What is Pancha Karma?
The mental health benefits of panchakarma are numerous. Panchakarma is a science of the body and mind that is 5,000 years old. It has continually helped people to maintain optimal health and prevent illnesses of the body and mind. This includes cancer, failure of all the organs of the digestive system, depression and anxiety and other severe mental disorders. The list of disorders is too many to list here. Pathology develops and progressively damages the entire body over time. The body works optimally when all the cells in all the systems are able to support each other and communicate their needs. When communicating effectively the cells deliver to one another the needed nutrients, enzymes and vitamins that all the organs, muscles and nervous system, etc., need to function at their optimum level. All the systems of the body are a functioning unit and work together to run smoothly much like an automobile. The idea is that if one organ is upset than a ripple like effect take place in the entire body. As we have all experienced with our automobiles when one part is breaking down the car can no longer function well. Panchakarma is a holistic system of healing that incorporates the mind, body and spirit and the treatments involve every area of the body. For this reason the treatments can take up to one month followed by a period of recuperation.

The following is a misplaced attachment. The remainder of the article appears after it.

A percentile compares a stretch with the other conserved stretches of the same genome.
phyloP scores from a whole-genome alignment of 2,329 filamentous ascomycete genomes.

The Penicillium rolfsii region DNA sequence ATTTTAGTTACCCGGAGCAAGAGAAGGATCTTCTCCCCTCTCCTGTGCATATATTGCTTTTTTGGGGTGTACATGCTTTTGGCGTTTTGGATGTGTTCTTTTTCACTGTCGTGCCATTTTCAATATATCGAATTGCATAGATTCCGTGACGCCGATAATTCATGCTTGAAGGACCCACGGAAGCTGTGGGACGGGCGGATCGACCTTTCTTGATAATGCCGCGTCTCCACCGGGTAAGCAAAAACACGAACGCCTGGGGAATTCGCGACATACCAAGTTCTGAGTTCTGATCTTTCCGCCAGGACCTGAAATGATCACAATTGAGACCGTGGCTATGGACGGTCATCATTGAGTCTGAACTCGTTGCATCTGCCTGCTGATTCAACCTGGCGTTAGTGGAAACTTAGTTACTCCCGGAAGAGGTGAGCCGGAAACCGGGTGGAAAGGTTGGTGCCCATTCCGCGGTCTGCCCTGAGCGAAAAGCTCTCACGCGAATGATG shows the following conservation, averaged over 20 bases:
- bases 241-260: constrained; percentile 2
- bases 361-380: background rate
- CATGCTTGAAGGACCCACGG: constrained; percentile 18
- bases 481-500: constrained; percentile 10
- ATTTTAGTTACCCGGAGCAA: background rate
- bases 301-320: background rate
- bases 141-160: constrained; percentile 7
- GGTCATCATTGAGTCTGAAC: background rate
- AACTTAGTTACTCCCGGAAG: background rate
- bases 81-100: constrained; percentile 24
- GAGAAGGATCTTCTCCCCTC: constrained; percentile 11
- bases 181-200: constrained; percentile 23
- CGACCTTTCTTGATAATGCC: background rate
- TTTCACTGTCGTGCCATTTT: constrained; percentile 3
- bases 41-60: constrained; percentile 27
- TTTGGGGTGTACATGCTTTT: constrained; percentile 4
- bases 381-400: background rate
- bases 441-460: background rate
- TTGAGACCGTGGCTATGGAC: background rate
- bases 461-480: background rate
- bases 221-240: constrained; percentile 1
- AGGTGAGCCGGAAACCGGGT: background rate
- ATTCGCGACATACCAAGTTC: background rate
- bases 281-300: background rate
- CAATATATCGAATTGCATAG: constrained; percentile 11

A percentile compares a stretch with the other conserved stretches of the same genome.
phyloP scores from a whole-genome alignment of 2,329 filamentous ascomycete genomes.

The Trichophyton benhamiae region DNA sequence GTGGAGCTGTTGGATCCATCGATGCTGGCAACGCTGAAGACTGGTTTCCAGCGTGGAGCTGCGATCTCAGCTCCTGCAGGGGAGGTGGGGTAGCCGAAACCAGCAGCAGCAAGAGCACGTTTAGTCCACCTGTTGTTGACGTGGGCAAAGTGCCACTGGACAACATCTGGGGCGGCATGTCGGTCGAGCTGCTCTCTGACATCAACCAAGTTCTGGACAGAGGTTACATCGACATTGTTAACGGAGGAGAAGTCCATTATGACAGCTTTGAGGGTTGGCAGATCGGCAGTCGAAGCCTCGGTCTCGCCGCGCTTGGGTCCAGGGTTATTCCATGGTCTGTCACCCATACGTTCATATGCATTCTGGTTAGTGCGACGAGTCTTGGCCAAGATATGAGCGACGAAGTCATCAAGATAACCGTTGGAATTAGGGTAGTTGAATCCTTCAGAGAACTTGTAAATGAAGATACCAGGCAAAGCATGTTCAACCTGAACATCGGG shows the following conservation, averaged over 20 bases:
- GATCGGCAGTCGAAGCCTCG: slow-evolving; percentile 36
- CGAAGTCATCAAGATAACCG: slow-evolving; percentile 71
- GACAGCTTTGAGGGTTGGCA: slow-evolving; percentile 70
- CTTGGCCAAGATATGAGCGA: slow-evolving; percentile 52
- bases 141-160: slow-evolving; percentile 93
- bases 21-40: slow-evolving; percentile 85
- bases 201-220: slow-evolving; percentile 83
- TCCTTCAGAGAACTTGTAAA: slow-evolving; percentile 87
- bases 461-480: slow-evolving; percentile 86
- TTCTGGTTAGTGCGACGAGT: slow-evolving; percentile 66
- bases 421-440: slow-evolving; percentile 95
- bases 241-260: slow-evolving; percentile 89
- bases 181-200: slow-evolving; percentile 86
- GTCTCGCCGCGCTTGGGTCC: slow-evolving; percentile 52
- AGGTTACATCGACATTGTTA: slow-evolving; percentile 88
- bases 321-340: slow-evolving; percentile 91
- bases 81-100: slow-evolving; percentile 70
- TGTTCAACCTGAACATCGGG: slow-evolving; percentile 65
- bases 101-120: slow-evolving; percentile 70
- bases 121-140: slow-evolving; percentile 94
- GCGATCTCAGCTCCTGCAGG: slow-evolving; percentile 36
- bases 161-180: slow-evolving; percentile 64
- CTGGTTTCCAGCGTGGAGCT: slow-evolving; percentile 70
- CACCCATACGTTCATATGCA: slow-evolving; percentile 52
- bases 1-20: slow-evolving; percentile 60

In specialized medicine a physician is generally trained in one area of the mind and body. The spirit is left to religion and/or other alternative methods of healing. To treat the mind and body medicines are dispensed that minimize the pain but also have side effects that create problems in other areas of the body. Side effects like nausea, anxiety and insomnia can all be debilitating. Specialized medicine treats the symptoms after pathologies are progressed (i.e. cancer, depression, alcoholism, etc). In holistic medicine the goal is to cleanse the body with natural herbs, soothing food that aid in digestion and developing a spiritual lifestyle. Therefore we maintain our health daily attending to the mind, body and spirit. A spiritual lifestyle can consist of prayer and meditation. Many use yoga principles to live for the benefit of all beings. That is respecting the environment, caring for animals and treating all human beings with compassion and loving-kindness’. Specialization often takes into account only what is happening to a specific area of the body and mind. In holistic treatment the mind, body and spirit are seen as interrelating and interdependent parts that affect the whole person. Therefore when one area of the mind or body is suffering it upsets the balance in other areas of the body and mind. Panchakarma takes into account the whole person, consisting of mind, body and spirit. The panchakarma practitioner sees the body as the vehicle that carries the stress. The stresses from emotions stay in the memory of cells of the body preventing the organs and nervous system from interacting and communicating with each other. Stress ties us up and diminishes the ability of all systems of the body and mind to communicate with each other. The body experiences the same frustration as the mind becoming scattered and disconnected. The body is remarkable in that it can take abuse and function in a limited capacity for many years but eventually organs and muscles and joints and the mind wear out from not receiving the nutrients from the digestive system. Normally the cell walls of the intestines deliver the nutrients from food but stress causes the walls to have ama (a sticky substance) which builds up and prevents vitamins, minerals and nutrients from passing into the blood stream. When the digestive organs are deprived of the nutrients than other parts of the body suffer. (i.e.) The gall bladder makes bile which is delivered to the intestines for breaking down foods in the small intestine. When the gall bladder cannot get the minerals and vitamins it needs to produce the bile the food becomes a toxin in the small intestine. As a result this buildup of stress in our organs causes more stress on our emotional state. The ability to handle normal emotions becomes so difficult that we begin to question ourselves. Many times in a negative way. The panchakarma practitioner understands how physical and emotional stress is stored in the body and needs to be released. A whole series of massages is part of the process that begins to release this physical and emotional stress. When the body begins to heal in panchakarma treatment, the toxins that are stored in the cells are released over a period of time (several weeks to months). Most toxins in the body are created by the food we eat and our reactions to the challenges of life. The food we eat (i.e. eating too much saturated fats) can prevent the digestive organs from making enzymes that enhance the digestive process. When food in not digested efficiently toxins build up on the walls of the stomach, small and large intestines, the liver and all the organs of digestive system.